On the other hand, my father’s mom Naeima abu Adas was a simple farmer and an illiterate woman. Small, maybe 4 or 4.5 feet tall, and thin like a bamboo tree with a white scarf over her head and wrinkled skin on her hands. It feels to me that I knew her only as an old woman since I started having memories. Her husband, my grandfather Muhammad Betare, fixed watches. He was white and of average height, wore a white kufiyah and pistol on his right side, and liked hunting. He used to ride motorcycles with his friends and disappear for days, before coming back with dozens of birds, or wild animals like foxes or black hyenas, sometimes alive and sometimes dead and ready for taxidermy. They had eight sons and daughters and he never knew what grades they were in. They lived inside Al Yarmouk camp.

I can say that the camp’s residents were a class by themselves, interestingly, regardless of their economic situation. My grandmother was always angry that my father didn’t fulfil his promise when he got engaged to her daughter, my mother. He promised that living in the camp was a temporary thing, and he was waiting to buy his apartment inside Damascus city. Well, this never happened, and when he got to choose his new apartment, his mother in law (my grandmother) almost had a heart attack, because he chose an apartment in a new housing project being built inside Al Yarmouk camp.  She then stigmatized me and my siblings as the children of the camp, a lower class in the Palestinian society.

Outside the camp in Damascus, there were more than a 100,000 Palestinian refugees living in different parts of the city, depending on their economic situation. But for sure they were different from those who were born and raised inside the camp, to an extent that I couldn’t recognize them. They have a Syrian accent and knew much less than what the children of the camp knew about Palestine.

In the UN college in Damascus, which was dedicated to host Palestinian refugee students (known as Damascus Training Center DTC), we used to have an annual open house party. The art department used to draw a big wall sized painting of Jerusalem, with the al Aqsa mosque. One of the students came in the morning and said to me “this is a very beautiful painting of the Ommiad mosque”.  I thought he was joking, but then I discovered that he wasn’t and he had confused the Ommiad mosque in old Damascus with the Al Aqsa mosque in Jerusalem.

For a long time, I thought that only Syrians were ignorant about us. They used to ask me: “how do you live in a tent?” They never knew that the camp I used to live in was a big city with multistory buildings, and many of them didn’t “risk” their lives to come and see the camp. The stories they used to hear about it were horrible. They had an impression that the camp was all gangs of drug dealers, weapons and fight. And never knew that it was full of countless numbers of doctors, professors, philosophers, teachers, engineers, working class employees, and a whole society like any other society…  except that it is also home to Palestinian refugees and it happened to be called a camp.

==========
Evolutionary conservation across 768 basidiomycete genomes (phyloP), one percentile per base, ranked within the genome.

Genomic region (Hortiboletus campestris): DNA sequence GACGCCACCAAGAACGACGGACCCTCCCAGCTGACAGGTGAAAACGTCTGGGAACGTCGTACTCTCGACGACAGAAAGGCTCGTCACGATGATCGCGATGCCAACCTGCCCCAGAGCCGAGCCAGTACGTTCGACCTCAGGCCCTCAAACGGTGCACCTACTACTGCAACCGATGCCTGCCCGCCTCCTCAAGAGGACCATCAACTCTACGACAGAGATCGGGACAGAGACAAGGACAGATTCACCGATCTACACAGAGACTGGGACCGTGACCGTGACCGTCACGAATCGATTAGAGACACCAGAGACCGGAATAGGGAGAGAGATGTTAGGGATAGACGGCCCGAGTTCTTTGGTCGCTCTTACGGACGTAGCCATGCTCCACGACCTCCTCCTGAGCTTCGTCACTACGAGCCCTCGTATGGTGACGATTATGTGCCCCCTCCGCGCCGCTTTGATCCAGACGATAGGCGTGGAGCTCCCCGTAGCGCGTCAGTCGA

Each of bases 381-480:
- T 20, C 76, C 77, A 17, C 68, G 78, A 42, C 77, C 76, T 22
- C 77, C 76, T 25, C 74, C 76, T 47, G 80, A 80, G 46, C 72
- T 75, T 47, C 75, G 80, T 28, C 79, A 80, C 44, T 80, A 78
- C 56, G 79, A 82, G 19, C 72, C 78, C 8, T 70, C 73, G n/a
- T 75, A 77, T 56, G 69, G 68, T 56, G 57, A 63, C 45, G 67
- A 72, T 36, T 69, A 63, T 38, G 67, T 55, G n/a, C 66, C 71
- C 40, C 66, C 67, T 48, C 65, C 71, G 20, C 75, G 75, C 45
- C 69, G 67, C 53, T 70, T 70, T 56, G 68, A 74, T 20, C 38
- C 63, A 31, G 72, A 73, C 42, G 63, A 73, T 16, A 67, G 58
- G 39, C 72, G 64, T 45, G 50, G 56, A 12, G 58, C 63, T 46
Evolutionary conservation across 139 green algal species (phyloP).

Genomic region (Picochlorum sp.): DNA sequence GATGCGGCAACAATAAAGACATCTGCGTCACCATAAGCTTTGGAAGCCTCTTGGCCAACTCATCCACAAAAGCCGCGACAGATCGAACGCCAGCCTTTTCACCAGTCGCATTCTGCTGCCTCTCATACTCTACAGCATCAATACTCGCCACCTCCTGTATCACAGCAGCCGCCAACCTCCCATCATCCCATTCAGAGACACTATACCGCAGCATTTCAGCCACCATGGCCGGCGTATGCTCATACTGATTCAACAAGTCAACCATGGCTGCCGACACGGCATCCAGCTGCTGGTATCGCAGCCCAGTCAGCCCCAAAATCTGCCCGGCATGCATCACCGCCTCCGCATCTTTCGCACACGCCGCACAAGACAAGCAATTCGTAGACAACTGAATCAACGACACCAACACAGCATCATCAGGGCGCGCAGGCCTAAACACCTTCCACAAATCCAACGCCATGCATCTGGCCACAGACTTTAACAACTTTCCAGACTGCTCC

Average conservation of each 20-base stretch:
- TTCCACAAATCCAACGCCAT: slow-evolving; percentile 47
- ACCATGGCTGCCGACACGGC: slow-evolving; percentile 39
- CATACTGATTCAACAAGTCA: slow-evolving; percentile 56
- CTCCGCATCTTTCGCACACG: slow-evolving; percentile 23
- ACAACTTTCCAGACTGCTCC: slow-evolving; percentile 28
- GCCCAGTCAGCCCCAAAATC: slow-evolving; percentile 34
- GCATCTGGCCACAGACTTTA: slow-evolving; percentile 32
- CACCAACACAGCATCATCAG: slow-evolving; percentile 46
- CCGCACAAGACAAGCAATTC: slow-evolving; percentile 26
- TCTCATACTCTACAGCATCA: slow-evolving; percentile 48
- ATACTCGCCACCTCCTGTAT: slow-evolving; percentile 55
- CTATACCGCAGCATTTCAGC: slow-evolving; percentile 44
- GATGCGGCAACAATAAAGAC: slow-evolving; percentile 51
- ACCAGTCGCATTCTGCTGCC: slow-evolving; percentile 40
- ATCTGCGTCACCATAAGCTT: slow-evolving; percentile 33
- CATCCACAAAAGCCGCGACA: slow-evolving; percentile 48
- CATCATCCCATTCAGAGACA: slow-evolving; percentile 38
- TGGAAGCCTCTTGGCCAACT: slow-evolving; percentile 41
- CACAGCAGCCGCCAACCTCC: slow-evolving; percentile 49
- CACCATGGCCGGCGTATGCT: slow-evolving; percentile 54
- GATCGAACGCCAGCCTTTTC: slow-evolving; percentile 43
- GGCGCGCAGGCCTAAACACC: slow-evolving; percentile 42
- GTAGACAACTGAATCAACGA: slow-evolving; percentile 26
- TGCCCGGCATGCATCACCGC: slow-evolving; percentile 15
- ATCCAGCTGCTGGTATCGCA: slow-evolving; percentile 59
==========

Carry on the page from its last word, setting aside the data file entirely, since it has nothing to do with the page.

But between those living inside the camp and those living outside the camp, there was one remarkable thing in common for Palestinians. The pain. Once those living outside the camp grow up they get called at age 18 to the military service.  Many of them then feel they are Palestinians as they get posted to serve in the Palestinian Liberation Army, an army whose brigades Hafez al Assad brought from Jordan and Iraq, and formed for Palestinians to serve in under the Syrian Army command. Here the Palestinians that grew up outside of Al Yarmouk and who didn’t yet know they were Palestinian, finally did. And they might be sent to fight in Lebanon under the Syrian Army Command.  And sometimes will fight other Palestinians that left Al Yarmouk camp to fight in the civil war on the opposing side. These men will literally realize they are Palestinians the hard way. And it’s painful.

I remember days in my life when I was 3 years old. My parents would leave for their jobs and leave me with my grandma (father’s mother). And every day or other day between 1982 and 1987, we would be sitting. She would be singing all these old traditional Palestinian songs, and then, hearing the drums of a funeral she knew that new martyrs had arrived from Lebanon, and were on their way to the martyr’s cemetery. I could hear her heart beating while holding my hand running to the Main Street of Al Yarmouk camp, to see if my uncle, her son, was one of these martyrs.  She would run, asking people about the names of the martyrs, as she inhaled and exhaled what felt like all the air of the camp when she would learn he was not in one of these coffins. In these streets she would meet my other grandma (my mother’s mom) who was a teacher at a UNRWA school, who would also leave her class at the sound of the drums to runs into the Main Street of Al Yarmouk and see if my uncle, her son, was one of the martyrs.  Both of my grandmas would meet each other with tears on their tired faces and say to each other: thank God our sons are still alive somewhere and may God help the mothers of these young martyrs.